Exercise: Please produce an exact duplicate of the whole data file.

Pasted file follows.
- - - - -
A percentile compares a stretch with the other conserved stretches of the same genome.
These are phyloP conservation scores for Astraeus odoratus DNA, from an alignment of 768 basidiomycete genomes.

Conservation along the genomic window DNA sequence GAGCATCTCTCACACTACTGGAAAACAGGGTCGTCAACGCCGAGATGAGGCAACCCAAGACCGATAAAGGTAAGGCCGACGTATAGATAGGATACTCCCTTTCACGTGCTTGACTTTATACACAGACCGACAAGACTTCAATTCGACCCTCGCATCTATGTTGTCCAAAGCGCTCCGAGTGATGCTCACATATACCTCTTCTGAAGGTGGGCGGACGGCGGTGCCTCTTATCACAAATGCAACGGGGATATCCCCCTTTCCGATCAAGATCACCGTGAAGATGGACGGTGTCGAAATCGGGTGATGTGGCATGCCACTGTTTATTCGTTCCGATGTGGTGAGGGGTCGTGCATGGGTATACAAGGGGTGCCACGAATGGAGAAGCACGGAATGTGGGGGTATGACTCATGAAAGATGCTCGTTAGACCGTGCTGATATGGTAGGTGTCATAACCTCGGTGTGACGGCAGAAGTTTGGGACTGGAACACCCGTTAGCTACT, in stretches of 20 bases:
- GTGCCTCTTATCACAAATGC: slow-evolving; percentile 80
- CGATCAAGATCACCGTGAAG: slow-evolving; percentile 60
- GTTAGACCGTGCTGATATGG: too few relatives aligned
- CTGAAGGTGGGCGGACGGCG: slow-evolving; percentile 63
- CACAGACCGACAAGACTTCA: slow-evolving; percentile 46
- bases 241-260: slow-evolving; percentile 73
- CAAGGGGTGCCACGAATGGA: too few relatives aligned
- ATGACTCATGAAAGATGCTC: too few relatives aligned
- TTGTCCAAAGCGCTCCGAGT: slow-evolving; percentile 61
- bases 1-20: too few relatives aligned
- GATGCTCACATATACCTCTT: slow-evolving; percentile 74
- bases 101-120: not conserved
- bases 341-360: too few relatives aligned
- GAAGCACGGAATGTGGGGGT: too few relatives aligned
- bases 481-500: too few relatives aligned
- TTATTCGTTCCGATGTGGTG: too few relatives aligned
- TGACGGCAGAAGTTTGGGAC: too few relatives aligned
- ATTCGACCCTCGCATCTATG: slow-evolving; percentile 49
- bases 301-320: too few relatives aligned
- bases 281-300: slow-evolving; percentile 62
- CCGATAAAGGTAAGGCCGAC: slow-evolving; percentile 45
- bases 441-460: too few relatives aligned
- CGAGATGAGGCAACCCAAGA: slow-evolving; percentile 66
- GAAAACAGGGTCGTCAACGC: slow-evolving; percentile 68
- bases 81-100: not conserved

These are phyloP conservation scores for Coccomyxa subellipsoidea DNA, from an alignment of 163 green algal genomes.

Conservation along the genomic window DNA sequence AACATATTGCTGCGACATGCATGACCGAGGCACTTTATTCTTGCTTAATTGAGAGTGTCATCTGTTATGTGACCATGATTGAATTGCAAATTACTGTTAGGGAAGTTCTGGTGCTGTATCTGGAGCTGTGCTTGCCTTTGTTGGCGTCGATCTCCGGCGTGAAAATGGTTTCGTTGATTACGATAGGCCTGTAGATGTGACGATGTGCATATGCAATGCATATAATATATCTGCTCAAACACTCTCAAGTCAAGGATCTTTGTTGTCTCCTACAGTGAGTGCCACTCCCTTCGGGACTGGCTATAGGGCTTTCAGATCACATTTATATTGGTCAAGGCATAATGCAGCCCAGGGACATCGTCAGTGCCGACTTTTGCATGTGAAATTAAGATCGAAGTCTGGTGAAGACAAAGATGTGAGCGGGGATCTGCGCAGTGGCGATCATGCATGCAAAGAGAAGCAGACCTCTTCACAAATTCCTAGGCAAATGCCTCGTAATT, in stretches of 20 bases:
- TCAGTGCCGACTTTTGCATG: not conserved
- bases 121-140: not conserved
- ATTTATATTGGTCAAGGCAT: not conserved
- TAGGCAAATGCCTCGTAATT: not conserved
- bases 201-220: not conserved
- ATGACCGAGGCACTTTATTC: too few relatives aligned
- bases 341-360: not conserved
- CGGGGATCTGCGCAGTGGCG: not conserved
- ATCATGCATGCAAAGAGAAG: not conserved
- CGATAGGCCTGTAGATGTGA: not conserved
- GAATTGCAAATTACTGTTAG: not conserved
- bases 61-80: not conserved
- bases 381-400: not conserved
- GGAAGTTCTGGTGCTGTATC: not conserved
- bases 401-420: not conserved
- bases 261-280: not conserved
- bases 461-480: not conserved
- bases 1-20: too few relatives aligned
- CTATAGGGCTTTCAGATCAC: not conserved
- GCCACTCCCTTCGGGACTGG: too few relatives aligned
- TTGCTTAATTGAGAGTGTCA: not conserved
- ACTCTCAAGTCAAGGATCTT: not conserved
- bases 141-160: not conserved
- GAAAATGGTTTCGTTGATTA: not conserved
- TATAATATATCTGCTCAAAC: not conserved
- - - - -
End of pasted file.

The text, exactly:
A percentile compares a stretch with the other conserved stretches of the same genome.
These are phyloP conservation scores for Astraeus odoratus DNA, from an alignment of 768 basidiomycete genomes.

Conservation along the genomic window DNA sequence GAGCATCTCTCACACTACTGGAAAACAGGGTCGTCAACGCCGAGATGAGGCAACCCAAGACCGATAAAGGTAAGGCCGACGTATAGATAGGATACTCCCTTTCACGTGCTTGACTTTATACACAGACCGACAAGACTTCAATTCGACCCTCGCATCTATGTTGTCCAAAGCGCTCCGAGTGATGCTCACATATACCTCTTCTGAAGGTGGGCGGACGGCGGTGCCTCTTATCACAAATGCAACGGGGATATCCCCCTTTCCGATCAAGATCACCGTGAAGATGGACGGTGTCGAAATCGGGTGATGTGGCATGCCACTGTTTATTCGTTCCGATGTGGTGAGGGGTCGTGCATGGGTATACAAGGGGTGCCACGAATGGAGAAGCACGGAATGTGGGGGTATGACTCATGAAAGATGCTCGTTAGACCGTGCTGATATGGTAGGTGTCATAACCTCGGTGTGACGGCAGAAGTTTGGGACTGGAACACCCGTTAGCTACT, in stretches of 20 bases:
- GTGCCTCTTATCACAAATGC: slow-evolving; percentile 80
- CGATCAAGATCACCGTGAAG: slow-evolving; percentile 60
- GTTAGACCGTGCTGATATGG: too few relatives aligned
- CTGAAGGTGGGCGGACGGCG: slow-evolving; percentile 63
- CACAGACCGACAAGACTTCA: slow-evolving; percentile 46
- bases 241-260: slow-evolving; percentile 73
- CAAGGGGTGCCACGAATGGA: too few relatives aligned
- ATGACTCATGAAAGATGCTC: too few relatives aligned
- TTGTCCAAAGCGCTCCGAGT: slow-evolving; percentile 61
- bases 1-20: too few relatives aligned
- GATGCTCACATATACCTCTT: slow-evolving; percentile 74
- bases 101-120: not conserved
- bases 341-360: too few relatives aligned
- GAAGCACGGAATGTGGGGGT: too few relatives aligned
- bases 481-500: too few relatives aligned
- TTATTCGTTCCGATGTGGTG: too few relatives aligned
- TGACGGCAGAAGTTTGGGAC: too few relatives aligned
- ATTCGACCCTCGCATCTATG: slow-evolving; percentile 49
- bases 301-320: too few relatives aligned
- bases 281-300: slow-evolving; percentile 62
- CCGATAAAGGTAAGGCCGAC: slow-evolving; percentile 45
- bases 441-460: too few relatives aligned
- CGAGATGAGGCAACCCAAGA: slow-evolving; percentile 66
- GAAAACAGGGTCGTCAACGC: slow-evolving; percentile 68
- bases 81-100: not conserved

These are phyloP conservation scores for Coccomyxa subellipsoidea DNA, from an alignment of 163 green algal genomes.

Conservation along the genomic window DNA sequence AACATATTGCTGCGACATGCATGACCGAGGCACTTTATTCTTGCTTAATTGAGAGTGTCATCTGTTATGTGACCATGATTGAATTGCAAATTACTGTTAGGGAAGTTCTGGTGCTGTATCTGGAGCTGTGCTTGCCTTTGTTGGCGTCGATCTCCGGCGTGAAAATGGTTTCGTTGATTACGATAGGCCTGTAGATGTGACGATGTGCATATGCAATGCATATAATATATCTGCTCAAACACTCTCAAGTCAAGGATCTTTGTTGTCTCCTACAGTGAGTGCCACTCCCTTCGGGACTGGCTATAGGGCTTTCAGATCACATTTATATTGGTCAAGGCATAATGCAGCCCAGGGACATCGTCAGTGCCGACTTTTGCATGTGAAATTAAGATCGAAGTCTGGTGAAGACAAAGATGTGAGCGGGGATCTGCGCAGTGGCGATCATGCATGCAAAGAGAAGCAGACCTCTTCACAAATTCCTAGGCAAATGCCTCGTAATT, in stretches of 20 bases:
- TCAGTGCCGACTTTTGCATG: not conserved
- bases 121-140: not conserved
- ATTTATATTGGTCAAGGCAT: not conserved
- TAGGCAAATGCCTCGTAATT: not conserved
- bases 201-220: not conserved
- ATGACCGAGGCACTTTATTC: too few relatives aligned
- bases 341-360: not conserved
- CGGGGATCTGCGCAGTGGCG: not conserved
- ATCATGCATGCAAAGAGAAG: not conserved
- CGATAGGCCTGTAGATGTGA: not conserved
- GAATTGCAAATTACTGTTAG: not conserved
- bases 61-80: not conserved
- bases 381-400: not conserved
- GGAAGTTCTGGTGCTGTATC: not conserved
- bases 401-420: not conserved
- bases 261-280: not conserved
- bases 461-480: not conserved
- bases 1-20: too few relatives aligned
- CTATAGGGCTTTCAGATCAC: not conserved
- GCCACTCCCTTCGGGACTGG: too few relatives aligned
- TTGCTTAATTGAGAGTGTCA: not conserved
- ACTCTCAAGTCAAGGATCTT: not conserved
- bases 141-160: not conserved
- GAAAATGGTTTCGTTGATTA: not conserved
- TATAATATATCTGCTCAAAC: not conserved